26. 4 out of 5

    Amy Meyers

    Still frustrating to not get many answers to the mystery of Ashton Place's curse and who the children, and indeed, even Penelope herself, are. However, still delightfully written and wonderfully performed on audio by Kellgren, and I still love the little English lessons on things like anagrams or irony or rhetorical questions. Still frustrating to not get many answers to the mystery of Ashton Place's curse and who the children, and indeed, even Penelope herself, are. However, still delightfully written and wonderfully performed on audio by Kellgren, and I still love the little English lessons on things like anagrams or irony or rhetorical questions.

  27. 4 out of 5

    Susy *MotherLambReads*

    I am starting too love these more than the Littles. Hehe The mystery gets more and more intriguing. Love how the author really uses different and rich vocabulary. The book even goes into detail teaching the meaning behind words and puns. Deep etymology. Parental guidance suggested at certain points as the fortuna teller let makes another appearance.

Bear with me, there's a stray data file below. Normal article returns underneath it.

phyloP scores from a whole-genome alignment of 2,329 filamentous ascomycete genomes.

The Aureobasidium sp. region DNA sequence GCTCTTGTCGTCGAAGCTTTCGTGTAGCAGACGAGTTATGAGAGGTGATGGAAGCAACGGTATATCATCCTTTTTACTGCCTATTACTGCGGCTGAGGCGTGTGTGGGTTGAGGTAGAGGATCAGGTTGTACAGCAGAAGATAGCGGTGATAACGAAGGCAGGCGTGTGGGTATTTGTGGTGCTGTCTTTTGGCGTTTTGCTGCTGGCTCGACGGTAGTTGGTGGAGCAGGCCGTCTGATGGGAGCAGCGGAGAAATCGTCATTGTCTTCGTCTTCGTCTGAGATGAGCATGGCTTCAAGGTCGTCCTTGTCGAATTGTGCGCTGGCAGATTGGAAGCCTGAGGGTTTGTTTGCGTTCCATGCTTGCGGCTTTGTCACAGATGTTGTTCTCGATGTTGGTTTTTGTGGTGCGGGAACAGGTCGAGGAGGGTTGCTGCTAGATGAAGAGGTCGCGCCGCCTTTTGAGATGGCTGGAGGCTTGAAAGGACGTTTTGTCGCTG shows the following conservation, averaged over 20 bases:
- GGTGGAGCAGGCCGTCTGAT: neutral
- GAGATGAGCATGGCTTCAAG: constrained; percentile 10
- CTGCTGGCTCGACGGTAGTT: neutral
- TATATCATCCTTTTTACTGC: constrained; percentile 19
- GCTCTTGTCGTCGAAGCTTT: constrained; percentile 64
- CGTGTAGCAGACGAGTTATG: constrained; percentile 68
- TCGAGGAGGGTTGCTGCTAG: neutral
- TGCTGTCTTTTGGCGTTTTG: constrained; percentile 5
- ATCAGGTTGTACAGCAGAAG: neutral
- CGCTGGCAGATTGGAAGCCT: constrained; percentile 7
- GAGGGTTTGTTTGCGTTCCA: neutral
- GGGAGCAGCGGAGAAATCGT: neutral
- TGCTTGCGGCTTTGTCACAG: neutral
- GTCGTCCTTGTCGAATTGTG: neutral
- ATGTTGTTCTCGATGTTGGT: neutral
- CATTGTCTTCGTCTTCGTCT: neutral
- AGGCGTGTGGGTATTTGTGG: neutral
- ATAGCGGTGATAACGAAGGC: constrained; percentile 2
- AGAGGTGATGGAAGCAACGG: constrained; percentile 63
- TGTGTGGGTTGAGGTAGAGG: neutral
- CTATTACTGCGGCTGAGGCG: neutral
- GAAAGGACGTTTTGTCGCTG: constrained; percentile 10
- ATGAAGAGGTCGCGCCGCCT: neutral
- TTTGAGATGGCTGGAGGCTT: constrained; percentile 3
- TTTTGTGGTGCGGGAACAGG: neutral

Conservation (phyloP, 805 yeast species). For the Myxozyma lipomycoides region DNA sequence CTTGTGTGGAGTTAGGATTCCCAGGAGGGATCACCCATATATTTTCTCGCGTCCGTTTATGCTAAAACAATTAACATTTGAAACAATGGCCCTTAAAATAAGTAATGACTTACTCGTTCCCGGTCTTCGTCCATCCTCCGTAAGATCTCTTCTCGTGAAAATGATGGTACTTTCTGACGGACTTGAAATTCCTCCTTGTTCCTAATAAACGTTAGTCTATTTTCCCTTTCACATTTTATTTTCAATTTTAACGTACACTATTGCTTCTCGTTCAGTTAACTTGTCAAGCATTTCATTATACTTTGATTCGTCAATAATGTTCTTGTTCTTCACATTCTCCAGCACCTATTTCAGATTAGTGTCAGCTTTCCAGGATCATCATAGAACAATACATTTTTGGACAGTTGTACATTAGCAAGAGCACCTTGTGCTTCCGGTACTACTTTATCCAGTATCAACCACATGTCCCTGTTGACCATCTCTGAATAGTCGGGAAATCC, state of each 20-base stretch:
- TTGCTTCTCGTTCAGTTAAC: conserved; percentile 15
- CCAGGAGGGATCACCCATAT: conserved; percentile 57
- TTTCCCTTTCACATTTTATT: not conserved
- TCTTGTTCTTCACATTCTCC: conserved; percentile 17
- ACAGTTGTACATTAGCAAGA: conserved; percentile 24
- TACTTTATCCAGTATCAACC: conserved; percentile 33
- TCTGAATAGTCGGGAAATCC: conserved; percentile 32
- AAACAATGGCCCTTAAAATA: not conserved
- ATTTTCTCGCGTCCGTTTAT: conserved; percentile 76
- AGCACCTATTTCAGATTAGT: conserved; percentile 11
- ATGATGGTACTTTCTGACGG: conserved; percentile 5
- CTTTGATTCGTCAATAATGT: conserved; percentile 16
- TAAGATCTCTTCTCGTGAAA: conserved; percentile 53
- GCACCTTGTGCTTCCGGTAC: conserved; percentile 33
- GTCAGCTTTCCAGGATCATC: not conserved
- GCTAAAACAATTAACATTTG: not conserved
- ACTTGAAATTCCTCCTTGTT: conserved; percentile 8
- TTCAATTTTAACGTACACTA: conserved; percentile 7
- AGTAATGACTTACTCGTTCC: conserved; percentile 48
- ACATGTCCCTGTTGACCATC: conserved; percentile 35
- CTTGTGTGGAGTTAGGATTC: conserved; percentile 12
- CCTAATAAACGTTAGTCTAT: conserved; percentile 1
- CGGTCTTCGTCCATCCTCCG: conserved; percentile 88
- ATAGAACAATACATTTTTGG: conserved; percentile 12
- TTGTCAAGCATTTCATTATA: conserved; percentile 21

28. 5 out of 5

    Mira

    More filler than the previous books in the series and the reveals still come at a painfully slow pace. If these books weren't so quick to read I'd be resentful. On the whole I'm at odds with the cliffhanger as a concept. I can't handle them and yes I know that's saying way more about me than the book! More filler than the previous books in the series and the reveals still come at a painfully slow pace. If these books weren't so quick to read I'd be resentful. On the whole I'm at odds with the cliffhanger as a concept. I can't handle them and yes I know that's saying way more about me than the book!

  29. 5 out of 5

    Gaea

    And the plot continues to thicken! I'll admit, this series is becoming a lot less predictable with every book I read. It does get a little too drawn out at times, but it definitely keeps my interest engaged and my curiosity hooked. I hope the next book or two starts answering some of the (many, many, so many) questions I have! And the plot continues to thicken! I'll admit, this series is becoming a lot less predictable with every book I read. It does get a little too drawn out at times, but it definitely keeps my interest engaged and my curiosity hooked. I hope the next book or two starts answering some of the (many, many, so many) questions I have!

  30. 5 out of 5

    M

    Had a time of it explaining cannibals and seances but we quite enjoyed this one too, we are very excited to be moving on and we don't know about anyone else but we are both quite in love with the Incorrigbles and Lumawoo and Simawoo Had a time of it explaining cannibals and seances but we quite enjoyed this one too, we are very excited to be moving on and we don't know about anyone else but we are both quite in love with the Incorrigbles and Lumawoo and Simawoo